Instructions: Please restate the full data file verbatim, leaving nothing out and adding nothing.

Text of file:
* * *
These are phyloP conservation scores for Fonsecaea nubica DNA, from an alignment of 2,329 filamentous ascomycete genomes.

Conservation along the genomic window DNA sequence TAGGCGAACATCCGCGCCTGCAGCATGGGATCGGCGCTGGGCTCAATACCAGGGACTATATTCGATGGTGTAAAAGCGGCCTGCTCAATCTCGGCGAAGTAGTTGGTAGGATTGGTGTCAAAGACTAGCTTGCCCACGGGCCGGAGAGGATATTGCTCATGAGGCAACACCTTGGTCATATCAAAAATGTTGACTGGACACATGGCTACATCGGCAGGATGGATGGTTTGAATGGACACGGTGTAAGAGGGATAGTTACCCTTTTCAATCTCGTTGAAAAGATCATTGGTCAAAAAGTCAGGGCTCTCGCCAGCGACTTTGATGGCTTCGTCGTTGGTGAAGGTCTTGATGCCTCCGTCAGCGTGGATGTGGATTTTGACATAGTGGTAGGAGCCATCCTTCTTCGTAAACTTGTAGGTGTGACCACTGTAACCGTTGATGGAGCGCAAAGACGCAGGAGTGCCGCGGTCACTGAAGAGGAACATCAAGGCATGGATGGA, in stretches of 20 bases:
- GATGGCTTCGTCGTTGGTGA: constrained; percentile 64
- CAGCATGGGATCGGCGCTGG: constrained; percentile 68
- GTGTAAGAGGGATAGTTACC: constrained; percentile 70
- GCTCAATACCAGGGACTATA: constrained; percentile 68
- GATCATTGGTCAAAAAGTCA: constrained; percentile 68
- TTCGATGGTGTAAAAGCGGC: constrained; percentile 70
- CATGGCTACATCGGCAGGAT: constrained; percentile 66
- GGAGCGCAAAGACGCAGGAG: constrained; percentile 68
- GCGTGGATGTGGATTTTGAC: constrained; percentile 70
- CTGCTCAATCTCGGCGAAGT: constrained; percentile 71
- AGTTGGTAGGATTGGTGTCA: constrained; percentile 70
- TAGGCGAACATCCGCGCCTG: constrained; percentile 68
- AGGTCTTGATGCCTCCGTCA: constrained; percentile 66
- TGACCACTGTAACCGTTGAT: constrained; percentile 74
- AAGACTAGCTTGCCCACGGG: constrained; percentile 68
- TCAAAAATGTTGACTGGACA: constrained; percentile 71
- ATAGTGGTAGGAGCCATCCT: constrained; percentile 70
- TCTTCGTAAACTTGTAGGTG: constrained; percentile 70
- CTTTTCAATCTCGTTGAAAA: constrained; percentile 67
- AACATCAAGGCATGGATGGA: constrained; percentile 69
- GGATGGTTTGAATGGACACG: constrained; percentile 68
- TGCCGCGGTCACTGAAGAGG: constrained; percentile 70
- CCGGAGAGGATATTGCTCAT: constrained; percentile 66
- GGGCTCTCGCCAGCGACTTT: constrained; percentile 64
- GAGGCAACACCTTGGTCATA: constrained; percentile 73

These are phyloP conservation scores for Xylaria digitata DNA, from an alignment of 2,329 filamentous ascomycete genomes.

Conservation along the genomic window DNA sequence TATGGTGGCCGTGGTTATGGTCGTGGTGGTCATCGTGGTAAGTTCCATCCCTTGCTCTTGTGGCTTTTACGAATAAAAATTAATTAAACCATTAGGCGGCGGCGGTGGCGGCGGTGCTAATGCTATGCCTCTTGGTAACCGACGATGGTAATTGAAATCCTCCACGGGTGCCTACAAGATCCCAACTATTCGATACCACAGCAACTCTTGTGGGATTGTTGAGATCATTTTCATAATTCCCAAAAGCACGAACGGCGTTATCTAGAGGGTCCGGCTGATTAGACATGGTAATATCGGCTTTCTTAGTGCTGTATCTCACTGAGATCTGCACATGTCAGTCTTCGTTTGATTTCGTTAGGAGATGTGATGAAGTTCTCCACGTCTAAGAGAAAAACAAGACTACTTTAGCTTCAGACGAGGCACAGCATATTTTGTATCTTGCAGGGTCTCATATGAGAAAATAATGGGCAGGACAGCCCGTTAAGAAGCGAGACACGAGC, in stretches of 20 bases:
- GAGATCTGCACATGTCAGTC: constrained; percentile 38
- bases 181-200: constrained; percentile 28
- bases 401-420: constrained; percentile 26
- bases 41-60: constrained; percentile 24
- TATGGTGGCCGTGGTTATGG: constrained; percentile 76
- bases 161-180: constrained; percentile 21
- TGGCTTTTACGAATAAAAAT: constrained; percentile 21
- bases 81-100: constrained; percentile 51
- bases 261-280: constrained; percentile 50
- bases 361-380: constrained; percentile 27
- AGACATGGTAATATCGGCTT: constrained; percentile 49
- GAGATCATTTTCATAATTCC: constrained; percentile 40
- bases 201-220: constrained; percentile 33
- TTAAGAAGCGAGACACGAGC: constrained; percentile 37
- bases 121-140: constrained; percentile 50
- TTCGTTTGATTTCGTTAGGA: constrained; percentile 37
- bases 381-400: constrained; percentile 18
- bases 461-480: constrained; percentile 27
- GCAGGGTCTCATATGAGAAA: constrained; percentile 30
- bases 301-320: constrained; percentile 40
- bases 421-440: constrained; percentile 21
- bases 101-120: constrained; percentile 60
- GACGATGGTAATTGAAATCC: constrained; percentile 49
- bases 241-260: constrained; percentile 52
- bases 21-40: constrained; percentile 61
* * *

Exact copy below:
These are phyloP conservation scores for Fonsecaea nubica DNA, from an alignment of 2,329 filamentous ascomycete genomes.

Conservation along the genomic window DNA sequence TAGGCGAACATCCGCGCCTGCAGCATGGGATCGGCGCTGGGCTCAATACCAGGGACTATATTCGATGGTGTAAAAGCGGCCTGCTCAATCTCGGCGAAGTAGTTGGTAGGATTGGTGTCAAAGACTAGCTTGCCCACGGGCCGGAGAGGATATTGCTCATGAGGCAACACCTTGGTCATATCAAAAATGTTGACTGGACACATGGCTACATCGGCAGGATGGATGGTTTGAATGGACACGGTGTAAGAGGGATAGTTACCCTTTTCAATCTCGTTGAAAAGATCATTGGTCAAAAAGTCAGGGCTCTCGCCAGCGACTTTGATGGCTTCGTCGTTGGTGAAGGTCTTGATGCCTCCGTCAGCGTGGATGTGGATTTTGACATAGTGGTAGGAGCCATCCTTCTTCGTAAACTTGTAGGTGTGACCACTGTAACCGTTGATGGAGCGCAAAGACGCAGGAGTGCCGCGGTCACTGAAGAGGAACATCAAGGCATGGATGGA, in stretches of 20 bases:
- GATGGCTTCGTCGTTGGTGA: constrained; percentile 64
- CAGCATGGGATCGGCGCTGG: constrained; percentile 68
- GTGTAAGAGGGATAGTTACC: constrained; percentile 70
- GCTCAATACCAGGGACTATA: constrained; percentile 68
- GATCATTGGTCAAAAAGTCA: constrained; percentile 68
- TTCGATGGTGTAAAAGCGGC: constrained; percentile 70
- CATGGCTACATCGGCAGGAT: constrained; percentile 66
- GGAGCGCAAAGACGCAGGAG: constrained; percentile 68
- GCGTGGATGTGGATTTTGAC: constrained; percentile 70
- CTGCTCAATCTCGGCGAAGT: constrained; percentile 71
- AGTTGGTAGGATTGGTGTCA: constrained; percentile 70
- TAGGCGAACATCCGCGCCTG: constrained; percentile 68
- AGGTCTTGATGCCTCCGTCA: constrained; percentile 66
- TGACCACTGTAACCGTTGAT: constrained; percentile 74
- AAGACTAGCTTGCCCACGGG: constrained; percentile 68
- TCAAAAATGTTGACTGGACA: constrained; percentile 71
- ATAGTGGTAGGAGCCATCCT: constrained; percentile 70
- TCTTCGTAAACTTGTAGGTG: constrained; percentile 70
- CTTTTCAATCTCGTTGAAAA: constrained; percentile 67
- AACATCAAGGCATGGATGGA: constrained; percentile 69
- GGATGGTTTGAATGGACACG: constrained; percentile 68
- TGCCGCGGTCACTGAAGAGG: constrained; percentile 70
- CCGGAGAGGATATTGCTCAT: constrained; percentile 66
- GGGCTCTCGCCAGCGACTTT: constrained; percentile 64
- GAGGCAACACCTTGGTCATA: constrained; percentile 73

These are phyloP conservation scores for Xylaria digitata DNA, from an alignment of 2,329 filamentous ascomycete genomes.

Conservation along the genomic window DNA sequence TATGGTGGCCGTGGTTATGGTCGTGGTGGTCATCGTGGTAAGTTCCATCCCTTGCTCTTGTGGCTTTTACGAATAAAAATTAATTAAACCATTAGGCGGCGGCGGTGGCGGCGGTGCTAATGCTATGCCTCTTGGTAACCGACGATGGTAATTGAAATCCTCCACGGGTGCCTACAAGATCCCAACTATTCGATACCACAGCAACTCTTGTGGGATTGTTGAGATCATTTTCATAATTCCCAAAAGCACGAACGGCGTTATCTAGAGGGTCCGGCTGATTAGACATGGTAATATCGGCTTTCTTAGTGCTGTATCTCACTGAGATCTGCACATGTCAGTCTTCGTTTGATTTCGTTAGGAGATGTGATGAAGTTCTCCACGTCTAAGAGAAAAACAAGACTACTTTAGCTTCAGACGAGGCACAGCATATTTTGTATCTTGCAGGGTCTCATATGAGAAAATAATGGGCAGGACAGCCCGTTAAGAAGCGAGACACGAGC, in stretches of 20 bases:
- GAGATCTGCACATGTCAGTC: constrained; percentile 38
- bases 181-200: constrained; percentile 28
- bases 401-420: constrained; percentile 26
- bases 41-60: constrained; percentile 24
- TATGGTGGCCGTGGTTATGG: constrained; percentile 76
- bases 161-180: constrained; percentile 21
- TGGCTTTTACGAATAAAAAT: constrained; percentile 21
- bases 81-100: constrained; percentile 51
- bases 261-280: constrained; percentile 50
- bases 361-380: constrained; percentile 27
- AGACATGGTAATATCGGCTT: constrained; percentile 49
- GAGATCATTTTCATAATTCC: constrained; percentile 40
- bases 201-220: constrained; percentile 33
- TTAAGAAGCGAGACACGAGC: constrained; percentile 37
- bases 121-140: constrained; percentile 50
- TTCGTTTGATTTCGTTAGGA: constrained; percentile 37
- bases 381-400: constrained; percentile 18
- bases 461-480: constrained; percentile 27
- GCAGGGTCTCATATGAGAAA: constrained; percentile 30
- bases 301-320: constrained; percentile 40
- bases 421-440: constrained; percentile 21
- bases 101-120: constrained; percentile 60
- GACGATGGTAATTGAAATCC: constrained; percentile 49
- bases 241-260: constrained; percentile 52
- bases 21-40: constrained; percentile 61